In Medieval England, a wedding was simply offering an object, such as a ring, to a woman. The woman’s acceptance of this object then meant the couple was married. Because these weddings didn’t require any witnesses, there was often confusion around the legitimacy of a marriage. By the 12th Century the church declared marriage a holy sacrament and the church wedding ceremony began. Rings were still very much a part of this ceremony. Still, it is thought that this was when the idea of two separate rings emerged, the engagement ring as a more personal token of devotion and intent, and the wedding ring as an integral part of the religious ceremony.
How engagement and wedding rings evolved to include precious gems
As early as the Visigoth era (418 – c. 720 AD) engagement rings had elaborate settings with roughly polished stones or glass. Wedding rings began to be set with precious gems in Medieval times. Rubies were used as a symbol of passion. Sapphires were used to represent the heavens. Diamonds were a symbol of steadfastness and strength.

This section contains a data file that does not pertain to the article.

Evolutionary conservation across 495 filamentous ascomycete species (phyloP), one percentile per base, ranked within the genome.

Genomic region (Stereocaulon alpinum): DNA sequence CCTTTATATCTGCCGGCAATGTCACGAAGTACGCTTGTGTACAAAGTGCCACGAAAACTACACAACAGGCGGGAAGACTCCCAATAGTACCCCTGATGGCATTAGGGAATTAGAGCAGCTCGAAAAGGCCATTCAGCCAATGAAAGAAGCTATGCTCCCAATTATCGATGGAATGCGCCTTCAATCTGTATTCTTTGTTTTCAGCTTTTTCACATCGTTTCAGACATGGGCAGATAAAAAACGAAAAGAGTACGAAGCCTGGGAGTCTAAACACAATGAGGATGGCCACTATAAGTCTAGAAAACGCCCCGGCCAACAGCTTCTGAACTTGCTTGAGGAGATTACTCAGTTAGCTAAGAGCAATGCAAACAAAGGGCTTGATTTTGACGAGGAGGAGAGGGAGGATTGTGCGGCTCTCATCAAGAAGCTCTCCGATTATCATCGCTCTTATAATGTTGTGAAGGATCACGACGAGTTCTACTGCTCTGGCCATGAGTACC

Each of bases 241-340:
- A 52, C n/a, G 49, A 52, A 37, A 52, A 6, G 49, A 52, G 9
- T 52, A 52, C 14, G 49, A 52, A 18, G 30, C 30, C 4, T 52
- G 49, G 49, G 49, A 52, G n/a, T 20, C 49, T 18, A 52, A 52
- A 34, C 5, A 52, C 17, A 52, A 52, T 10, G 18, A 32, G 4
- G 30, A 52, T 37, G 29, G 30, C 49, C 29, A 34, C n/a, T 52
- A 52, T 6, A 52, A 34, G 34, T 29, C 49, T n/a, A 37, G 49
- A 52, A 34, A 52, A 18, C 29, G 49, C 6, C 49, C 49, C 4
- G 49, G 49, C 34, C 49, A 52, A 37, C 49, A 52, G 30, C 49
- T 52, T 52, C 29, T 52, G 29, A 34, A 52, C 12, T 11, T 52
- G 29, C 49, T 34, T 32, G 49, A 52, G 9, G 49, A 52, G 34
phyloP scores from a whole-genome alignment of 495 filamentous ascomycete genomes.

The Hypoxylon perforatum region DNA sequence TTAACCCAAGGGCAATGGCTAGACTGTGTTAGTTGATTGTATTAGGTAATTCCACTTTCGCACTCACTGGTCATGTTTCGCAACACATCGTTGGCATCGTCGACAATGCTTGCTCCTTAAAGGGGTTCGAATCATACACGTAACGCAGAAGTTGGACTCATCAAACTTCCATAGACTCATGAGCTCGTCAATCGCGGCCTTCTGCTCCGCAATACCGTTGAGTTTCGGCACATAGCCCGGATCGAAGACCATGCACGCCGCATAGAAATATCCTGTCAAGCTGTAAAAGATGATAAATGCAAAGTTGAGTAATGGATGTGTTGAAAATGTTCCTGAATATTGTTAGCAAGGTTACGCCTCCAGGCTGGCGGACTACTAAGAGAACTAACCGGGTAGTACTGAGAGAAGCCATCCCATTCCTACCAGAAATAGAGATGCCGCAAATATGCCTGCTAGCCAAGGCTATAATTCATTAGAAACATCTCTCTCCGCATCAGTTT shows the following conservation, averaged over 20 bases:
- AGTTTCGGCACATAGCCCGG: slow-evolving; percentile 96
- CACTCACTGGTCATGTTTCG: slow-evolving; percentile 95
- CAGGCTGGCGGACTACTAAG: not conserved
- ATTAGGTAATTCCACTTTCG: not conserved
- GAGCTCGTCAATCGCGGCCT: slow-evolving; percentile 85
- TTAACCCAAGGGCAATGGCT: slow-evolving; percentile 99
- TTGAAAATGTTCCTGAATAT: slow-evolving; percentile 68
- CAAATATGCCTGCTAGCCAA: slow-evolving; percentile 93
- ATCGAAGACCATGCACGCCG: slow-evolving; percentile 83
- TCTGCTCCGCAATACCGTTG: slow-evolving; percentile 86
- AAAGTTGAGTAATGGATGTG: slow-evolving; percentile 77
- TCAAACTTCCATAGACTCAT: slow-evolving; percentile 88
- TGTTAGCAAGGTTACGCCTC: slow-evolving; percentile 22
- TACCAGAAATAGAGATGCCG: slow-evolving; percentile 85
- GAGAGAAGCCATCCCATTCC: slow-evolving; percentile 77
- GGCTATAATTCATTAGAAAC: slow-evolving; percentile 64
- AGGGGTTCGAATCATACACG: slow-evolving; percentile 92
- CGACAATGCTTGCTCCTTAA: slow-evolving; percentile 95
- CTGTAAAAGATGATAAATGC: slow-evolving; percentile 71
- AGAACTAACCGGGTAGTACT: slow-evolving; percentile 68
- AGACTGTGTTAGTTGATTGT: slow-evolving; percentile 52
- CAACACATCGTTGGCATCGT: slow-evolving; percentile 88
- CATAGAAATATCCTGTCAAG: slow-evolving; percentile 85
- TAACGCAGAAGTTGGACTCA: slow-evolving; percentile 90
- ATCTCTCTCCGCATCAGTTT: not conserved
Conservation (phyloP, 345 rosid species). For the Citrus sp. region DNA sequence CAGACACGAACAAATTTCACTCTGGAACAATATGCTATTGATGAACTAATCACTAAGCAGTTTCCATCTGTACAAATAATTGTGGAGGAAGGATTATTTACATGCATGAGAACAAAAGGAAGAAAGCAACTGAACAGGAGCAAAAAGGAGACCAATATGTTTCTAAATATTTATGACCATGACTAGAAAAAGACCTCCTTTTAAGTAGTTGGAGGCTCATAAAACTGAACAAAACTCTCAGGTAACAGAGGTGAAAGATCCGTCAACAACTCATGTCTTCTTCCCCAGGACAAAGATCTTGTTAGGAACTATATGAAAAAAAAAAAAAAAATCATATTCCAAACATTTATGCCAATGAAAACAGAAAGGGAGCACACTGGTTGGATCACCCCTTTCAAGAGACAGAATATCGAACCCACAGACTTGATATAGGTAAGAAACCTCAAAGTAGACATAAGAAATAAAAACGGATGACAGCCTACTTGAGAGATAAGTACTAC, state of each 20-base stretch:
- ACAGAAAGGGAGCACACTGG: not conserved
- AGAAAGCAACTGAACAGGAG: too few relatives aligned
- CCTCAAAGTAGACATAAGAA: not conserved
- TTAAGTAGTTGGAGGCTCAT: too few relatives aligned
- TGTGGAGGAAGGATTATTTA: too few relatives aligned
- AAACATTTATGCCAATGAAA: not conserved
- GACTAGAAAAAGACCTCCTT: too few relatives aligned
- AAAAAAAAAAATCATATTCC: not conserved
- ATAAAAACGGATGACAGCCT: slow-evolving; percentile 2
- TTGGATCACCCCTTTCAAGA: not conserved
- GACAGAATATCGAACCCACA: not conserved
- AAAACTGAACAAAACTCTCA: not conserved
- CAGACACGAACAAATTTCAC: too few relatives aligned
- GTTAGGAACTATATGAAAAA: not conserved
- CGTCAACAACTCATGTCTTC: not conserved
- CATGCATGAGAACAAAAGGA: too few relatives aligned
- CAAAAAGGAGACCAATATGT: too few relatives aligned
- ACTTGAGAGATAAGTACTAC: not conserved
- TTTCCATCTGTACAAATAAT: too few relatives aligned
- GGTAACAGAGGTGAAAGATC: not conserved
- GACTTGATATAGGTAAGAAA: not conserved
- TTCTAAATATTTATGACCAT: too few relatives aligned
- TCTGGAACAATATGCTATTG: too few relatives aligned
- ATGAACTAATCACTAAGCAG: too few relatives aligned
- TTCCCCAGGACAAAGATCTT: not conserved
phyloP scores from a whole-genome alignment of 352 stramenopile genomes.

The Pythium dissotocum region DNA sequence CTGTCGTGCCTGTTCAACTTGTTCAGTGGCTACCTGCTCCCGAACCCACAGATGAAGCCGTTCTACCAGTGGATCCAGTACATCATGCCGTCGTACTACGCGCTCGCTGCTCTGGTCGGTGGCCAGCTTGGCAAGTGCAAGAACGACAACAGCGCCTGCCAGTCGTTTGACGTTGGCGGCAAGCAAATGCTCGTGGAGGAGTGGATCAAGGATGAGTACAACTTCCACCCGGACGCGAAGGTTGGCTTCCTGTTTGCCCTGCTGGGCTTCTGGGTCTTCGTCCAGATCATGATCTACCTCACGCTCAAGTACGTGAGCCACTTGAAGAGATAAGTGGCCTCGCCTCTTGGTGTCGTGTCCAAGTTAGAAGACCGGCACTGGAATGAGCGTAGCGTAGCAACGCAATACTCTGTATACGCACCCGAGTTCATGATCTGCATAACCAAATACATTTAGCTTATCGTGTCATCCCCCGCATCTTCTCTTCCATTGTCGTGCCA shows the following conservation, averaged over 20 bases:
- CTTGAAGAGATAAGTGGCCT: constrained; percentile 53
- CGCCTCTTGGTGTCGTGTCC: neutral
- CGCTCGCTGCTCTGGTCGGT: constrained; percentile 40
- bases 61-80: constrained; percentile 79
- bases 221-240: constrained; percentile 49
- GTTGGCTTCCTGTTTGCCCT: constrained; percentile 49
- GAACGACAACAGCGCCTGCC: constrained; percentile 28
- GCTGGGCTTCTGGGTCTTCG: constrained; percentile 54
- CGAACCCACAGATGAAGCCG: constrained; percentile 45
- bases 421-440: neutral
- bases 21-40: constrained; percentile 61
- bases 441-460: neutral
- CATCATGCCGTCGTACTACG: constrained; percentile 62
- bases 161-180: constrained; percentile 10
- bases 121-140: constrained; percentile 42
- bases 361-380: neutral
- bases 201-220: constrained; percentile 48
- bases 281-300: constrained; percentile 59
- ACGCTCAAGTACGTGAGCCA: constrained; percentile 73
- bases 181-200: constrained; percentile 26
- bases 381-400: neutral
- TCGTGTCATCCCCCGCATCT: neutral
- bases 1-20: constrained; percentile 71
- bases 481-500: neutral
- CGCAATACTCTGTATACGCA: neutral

The first recorded diamond wedding ring is thought to be in the late 1300s or early 1400s, left by a widow in her will. In 1477 the Archduke Maximilian of Austria gave Mary of Burgundy a diamond engagement ring, the first well-documented use of diamond rings to signify engagement. Diamond rings given to loved ones then became more popular with the higher classes or those with significant wealth.
By the Edwardian era between 1901 and 1910, engagement ring designs were dainty with elaborate details with most rings centering around a large diamond.
How diamond rings became synonymous with engagement
Queen Victoria was known for her love of diamond jewelry. The rush for diamonds began when the Kohinoor diamond was cut and embellished in her crown in 1852. Diamond engagement rings grew in popularity during these Victorian times, becoming more and more ornate. Although popular, diamond rings remained the domain of the wealthier aristocracy and upper classes. It was only when diamonds were first discovered in South Africa in 1866 and mine output exceeded a million carats per year that diamonds became more accessible to all.
But diamonds weren’t the most popular choice for an engagement ring for a long time. Engagement rings came in a variety of gemstones right until the 1940s. An ad campaign by diamond merchant De Beers to offset a slump in diamond sales is famous for being the event that made diamond rings synonymous with engagement.